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4.4 out of 5 stars
4.4 out of 5 stars

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on 19 August 2015
I liked this book; a lot! I feel as if it was extremely relatable. Jeff is a teenager who wakes up in a mental hospital after attempting suicide, and although he's 'locked up' with other 'crazies' he still fails to admit that he may be crazy, for a long time. The story includes tails of his friends and the shocking truth behind Jeff's suicide attempt. Although, the reasoning for his suicide attempt was predictable, other factors of the book kept you guessing right up until the point where he admitted the problem.

I feel like anyone who is growing up in society today would enjoy this book. It outlines the truth about love and life. It has a dark sense of humour that only a few people could laugh along with.

Also, because of my own mental health: I found this book extremely relatable on so many levels as well as compelling. I also found comfort in this book as it highlights that suicide or self harm does not make you crazy.
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on 28 December 2008
The narrator is in a 'facility' after trying to commit suicide. His story is that of the fellow teenagers who are there with him, his perceptions of them, their view of themselves and his resistance to the efforts of the psychiatrist trying to help him. This is a powerful, funny, tender and moving book - one of Ford's best. Although classed as a book for teenagers, it is really a book for all ages. It chronicles a gradual evolution to painful self-awareness and acceptance. The book's hero is all the more credible because the difficulty for him of being gay is about him, rather than his family, who are loving and sympathetic. This is a book to live on in the mind.
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on 28 May 2009
Jeff is fifteen years old, from a good family, and he's just woken up in the psychiatric ward of the hospital.

Over the next month and a half he will take part in group therapy, individual counseling, and even those excruciating sessions with his family. And through all of this, everyone will realize that he didn't really mean to kill himself. Right? It was just a misunderstanding.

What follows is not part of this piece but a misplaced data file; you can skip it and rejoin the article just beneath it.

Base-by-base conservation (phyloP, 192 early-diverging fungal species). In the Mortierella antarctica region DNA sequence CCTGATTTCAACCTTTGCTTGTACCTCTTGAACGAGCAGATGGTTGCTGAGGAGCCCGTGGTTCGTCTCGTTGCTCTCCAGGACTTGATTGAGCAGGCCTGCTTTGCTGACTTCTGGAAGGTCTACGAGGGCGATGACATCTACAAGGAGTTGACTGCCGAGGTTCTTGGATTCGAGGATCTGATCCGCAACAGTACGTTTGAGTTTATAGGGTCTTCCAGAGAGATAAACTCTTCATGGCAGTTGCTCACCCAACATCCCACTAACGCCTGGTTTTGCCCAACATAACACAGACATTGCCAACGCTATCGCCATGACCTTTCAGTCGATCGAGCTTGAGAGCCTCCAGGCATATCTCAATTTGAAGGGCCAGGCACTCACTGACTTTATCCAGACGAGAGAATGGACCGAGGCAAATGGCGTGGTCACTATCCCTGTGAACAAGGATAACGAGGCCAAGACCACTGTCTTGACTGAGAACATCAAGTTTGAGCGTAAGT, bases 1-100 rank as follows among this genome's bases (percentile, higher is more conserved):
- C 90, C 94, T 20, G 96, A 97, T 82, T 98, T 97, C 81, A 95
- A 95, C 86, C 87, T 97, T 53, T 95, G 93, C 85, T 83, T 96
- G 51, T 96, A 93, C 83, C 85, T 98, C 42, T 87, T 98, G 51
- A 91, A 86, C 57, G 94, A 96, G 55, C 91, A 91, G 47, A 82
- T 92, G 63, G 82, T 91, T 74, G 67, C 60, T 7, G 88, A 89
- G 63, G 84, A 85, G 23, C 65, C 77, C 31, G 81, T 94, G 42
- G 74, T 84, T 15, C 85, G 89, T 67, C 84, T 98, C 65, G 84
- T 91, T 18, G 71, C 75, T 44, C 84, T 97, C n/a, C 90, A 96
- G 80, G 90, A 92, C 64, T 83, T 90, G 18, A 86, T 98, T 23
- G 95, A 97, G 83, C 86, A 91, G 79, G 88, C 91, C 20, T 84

His group therapy sessions aren't his favorite; he's only going so that everyone can see how sane he really is. There are four of "them" in his group: Alice, who lit her mom's boyfriend on fire; Juliet, who seems to have no direct relationship with reality; Sadie, who tried to drown herself; and Bone, who primarily just wants the world to know that he doesn't know Juliet and is not her boyfriend.

Jeff tries to make it clear that he is only there because of a misunderstanding. But, it's hard to misunderstand the bandages on his wrists.

Over the next 45 days, Jeff's story will unfold and new pages will be added. Was it really a girl that caused this whole "misunderstanding?" Allie has been his best friend, but was she more than that? Was he jealous of her new boyfriend or did she reject his advances?

And now he has new friendships forming while he's in the hospital, and each of those will test his ability to deal with new pressures and unexpected situations. And may lead him closer to confronting the events that led up to his hospitalization.

Reviewed by: JodiG.
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on 2 June 2014
I bought this book for my daughter and she has been so thrilled with this novel. At first, I was sceptical because of the title and was slightly worried about what she may be exposed to, however she was amazed by the novel and has looked into new things by Michael Thomas Ford.